Unfortunately, we simply do not see this. Isaiah tells us that the third problem with idolatry is that it blinds our hearts and our minds. Notice verses 18-20 as he tells us the delusion that we fall under when we treasure anything else but God. Idolatry darkens our hearts, destroying our power to think rightly and rationally. Have you talked to someone and thought, “Wow, that person is crazy in the way they look at life?” Isaiah agrees. What happens is that the longer we keep thinking in this idolatrous way, the more our minds are darkened. I believe I told you a story about an experiment on television where a hunter would live with an animal lover. Could they teach each other? Would they learn from each other? The hunter had a dog that he loved. The animal lover thought she was going to make a great point to him. If the hunter had to choose between saving his dog and saving her, which would he do? The hunter said to the animal lover, “Even though I don’t know you, I would save you.” The animal lover argued with the hunter, “Oh no. You don’t even know me. You would have to save your dog.” This reveals the darkened thinking that comes from idolatry. You can love your animals and love your pets all you want. But the life of a human is vastly higher than that of an animal, which God teaches from the time of the flood forward in the scriptures. We become so blinded by our idolatry that we cannot ask the right questions.

We get so blinded by our idolatry that if our spouse does not make us happy, we look for sex or companionship with someone else. The problem is, what will you do when that person does not make you happy anymore? This is why divorce is ever increasing. We are putting our treasure in the wrong people and in the wrong things. This is why we become entangled in vices and habits that cannot be broken. We are placing our comfort and joy in something other than God. As verse 20 says, we cannot see that there is a lie in our right hand. Our idol is a lie that does not satisfy and does not save. All the promises of an idol are a lie.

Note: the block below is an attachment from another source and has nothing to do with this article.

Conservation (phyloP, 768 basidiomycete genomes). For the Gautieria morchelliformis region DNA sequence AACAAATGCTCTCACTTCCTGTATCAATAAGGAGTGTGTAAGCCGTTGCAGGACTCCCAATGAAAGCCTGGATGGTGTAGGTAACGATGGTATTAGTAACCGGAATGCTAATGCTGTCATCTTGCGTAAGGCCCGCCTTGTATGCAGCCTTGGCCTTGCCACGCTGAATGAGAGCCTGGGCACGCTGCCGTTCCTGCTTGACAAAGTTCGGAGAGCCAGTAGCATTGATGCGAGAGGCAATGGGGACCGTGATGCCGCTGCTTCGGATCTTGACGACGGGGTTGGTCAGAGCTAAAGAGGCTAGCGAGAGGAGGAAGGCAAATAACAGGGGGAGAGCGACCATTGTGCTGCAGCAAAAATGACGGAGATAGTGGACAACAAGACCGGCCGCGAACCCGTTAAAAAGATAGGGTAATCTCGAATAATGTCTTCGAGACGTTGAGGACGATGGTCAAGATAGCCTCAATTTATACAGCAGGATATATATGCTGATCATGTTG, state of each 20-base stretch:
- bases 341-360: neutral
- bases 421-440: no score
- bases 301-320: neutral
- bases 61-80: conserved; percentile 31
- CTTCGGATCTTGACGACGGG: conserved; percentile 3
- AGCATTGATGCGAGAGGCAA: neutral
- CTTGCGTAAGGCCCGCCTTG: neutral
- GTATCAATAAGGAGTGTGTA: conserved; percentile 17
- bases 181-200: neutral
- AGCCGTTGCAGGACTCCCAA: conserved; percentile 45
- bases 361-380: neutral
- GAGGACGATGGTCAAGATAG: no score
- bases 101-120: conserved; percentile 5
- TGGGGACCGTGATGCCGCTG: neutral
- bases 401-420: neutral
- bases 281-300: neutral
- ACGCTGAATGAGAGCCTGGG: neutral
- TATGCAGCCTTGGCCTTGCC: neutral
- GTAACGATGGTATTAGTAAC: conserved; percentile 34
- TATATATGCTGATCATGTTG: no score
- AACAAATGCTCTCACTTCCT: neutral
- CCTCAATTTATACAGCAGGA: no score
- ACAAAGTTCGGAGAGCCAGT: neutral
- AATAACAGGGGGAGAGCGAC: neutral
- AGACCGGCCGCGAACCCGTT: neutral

God Alone (44:21-23)

Thus God calls to the world to return to the Lord because he has redeemed us. God has made us and therefore we are his servants. Further, God sent Christ as the redemption price to pay for our sins. He has bought us and we belong to him. Sing for joy for the Lord is our God. We can depend on him. We can rely on him. God forgives of our idolatry. He is the rock of our hope and he is all that we need in life. Seeing God and what he offers us is to cause us to tear these idols out of our hearts and lives, and declare that we belong to the Lord alone.